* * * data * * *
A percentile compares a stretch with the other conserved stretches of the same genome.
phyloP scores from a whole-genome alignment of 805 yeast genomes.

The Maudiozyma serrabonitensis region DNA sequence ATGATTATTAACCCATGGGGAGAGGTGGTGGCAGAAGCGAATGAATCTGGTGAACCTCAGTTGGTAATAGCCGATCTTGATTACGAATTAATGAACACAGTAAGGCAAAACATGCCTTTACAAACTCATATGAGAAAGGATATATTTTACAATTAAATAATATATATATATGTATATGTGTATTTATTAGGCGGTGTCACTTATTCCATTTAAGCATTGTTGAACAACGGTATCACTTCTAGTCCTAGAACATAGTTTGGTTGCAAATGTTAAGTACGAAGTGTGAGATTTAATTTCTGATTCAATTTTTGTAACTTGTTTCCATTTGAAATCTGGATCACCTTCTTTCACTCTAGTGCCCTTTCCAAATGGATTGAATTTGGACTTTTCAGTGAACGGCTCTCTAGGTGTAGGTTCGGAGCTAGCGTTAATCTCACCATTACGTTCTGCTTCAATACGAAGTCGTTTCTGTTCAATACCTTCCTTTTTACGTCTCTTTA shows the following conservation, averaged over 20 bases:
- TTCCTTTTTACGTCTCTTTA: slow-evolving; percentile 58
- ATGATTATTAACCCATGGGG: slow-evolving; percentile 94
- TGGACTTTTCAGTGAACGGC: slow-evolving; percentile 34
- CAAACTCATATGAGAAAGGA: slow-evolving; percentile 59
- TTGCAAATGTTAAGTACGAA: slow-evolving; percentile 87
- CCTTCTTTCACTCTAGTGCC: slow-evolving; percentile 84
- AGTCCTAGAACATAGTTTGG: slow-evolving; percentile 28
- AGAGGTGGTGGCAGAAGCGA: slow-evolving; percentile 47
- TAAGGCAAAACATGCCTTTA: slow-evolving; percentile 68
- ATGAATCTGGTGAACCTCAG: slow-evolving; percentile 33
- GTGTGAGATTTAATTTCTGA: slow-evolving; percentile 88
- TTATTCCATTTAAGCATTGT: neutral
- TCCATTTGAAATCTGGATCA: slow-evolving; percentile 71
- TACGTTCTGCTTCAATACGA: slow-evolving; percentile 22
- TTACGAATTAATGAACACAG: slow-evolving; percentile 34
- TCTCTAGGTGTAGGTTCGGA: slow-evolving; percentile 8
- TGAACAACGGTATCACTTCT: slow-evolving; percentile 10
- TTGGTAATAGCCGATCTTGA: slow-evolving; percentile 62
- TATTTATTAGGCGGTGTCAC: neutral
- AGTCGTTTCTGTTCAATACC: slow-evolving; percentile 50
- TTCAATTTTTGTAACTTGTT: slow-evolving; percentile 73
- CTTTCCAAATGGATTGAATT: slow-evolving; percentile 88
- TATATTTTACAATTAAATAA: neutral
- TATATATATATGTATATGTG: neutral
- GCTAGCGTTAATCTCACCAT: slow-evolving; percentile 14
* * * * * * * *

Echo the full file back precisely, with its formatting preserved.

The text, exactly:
A percentile compares a stretch with the other conserved stretches of the same genome.
phyloP scores from a whole-genome alignment of 805 yeast genomes.

The Maudiozyma serrabonitensis region DNA sequence ATGATTATTAACCCATGGGGAGAGGTGGTGGCAGAAGCGAATGAATCTGGTGAACCTCAGTTGGTAATAGCCGATCTTGATTACGAATTAATGAACACAGTAAGGCAAAACATGCCTTTACAAACTCATATGAGAAAGGATATATTTTACAATTAAATAATATATATATATGTATATGTGTATTTATTAGGCGGTGTCACTTATTCCATTTAAGCATTGTTGAACAACGGTATCACTTCTAGTCCTAGAACATAGTTTGGTTGCAAATGTTAAGTACGAAGTGTGAGATTTAATTTCTGATTCAATTTTTGTAACTTGTTTCCATTTGAAATCTGGATCACCTTCTTTCACTCTAGTGCCCTTTCCAAATGGATTGAATTTGGACTTTTCAGTGAACGGCTCTCTAGGTGTAGGTTCGGAGCTAGCGTTAATCTCACCATTACGTTCTGCTTCAATACGAAGTCGTTTCTGTTCAATACCTTCCTTTTTACGTCTCTTTA shows the following conservation, averaged over 20 bases:
- TTCCTTTTTACGTCTCTTTA: slow-evolving; percentile 58
- ATGATTATTAACCCATGGGG: slow-evolving; percentile 94
- TGGACTTTTCAGTGAACGGC: slow-evolving; percentile 34
- CAAACTCATATGAGAAAGGA: slow-evolving; percentile 59
- TTGCAAATGTTAAGTACGAA: slow-evolving; percentile 87
- CCTTCTTTCACTCTAGTGCC: slow-evolving; percentile 84
- AGTCCTAGAACATAGTTTGG: slow-evolving; percentile 28
- AGAGGTGGTGGCAGAAGCGA: slow-evolving; percentile 47
- TAAGGCAAAACATGCCTTTA: slow-evolving; percentile 68
- ATGAATCTGGTGAACCTCAG: slow-evolving; percentile 33
- GTGTGAGATTTAATTTCTGA: slow-evolving; percentile 88
- TTATTCCATTTAAGCATTGT: neutral
- TCCATTTGAAATCTGGATCA: slow-evolving; percentile 71
- TACGTTCTGCTTCAATACGA: slow-evolving; percentile 22
- TTACGAATTAATGAACACAG: slow-evolving; percentile 34
- TCTCTAGGTGTAGGTTCGGA: slow-evolving; percentile 8
- TGAACAACGGTATCACTTCT: slow-evolving; percentile 10
- TTGGTAATAGCCGATCTTGA: slow-evolving; percentile 62
- TATTTATTAGGCGGTGTCAC: neutral
- AGTCGTTTCTGTTCAATACC: slow-evolving; percentile 50
- TTCAATTTTTGTAACTTGTT: slow-evolving; percentile 73
- CTTTCCAAATGGATTGAATT: slow-evolving; percentile 88
- TATATTTTACAATTAAATAA: neutral
- TATATATATATGTATATGTG: neutral
- GCTAGCGTTAATCTCACCAT: slow-evolving; percentile 14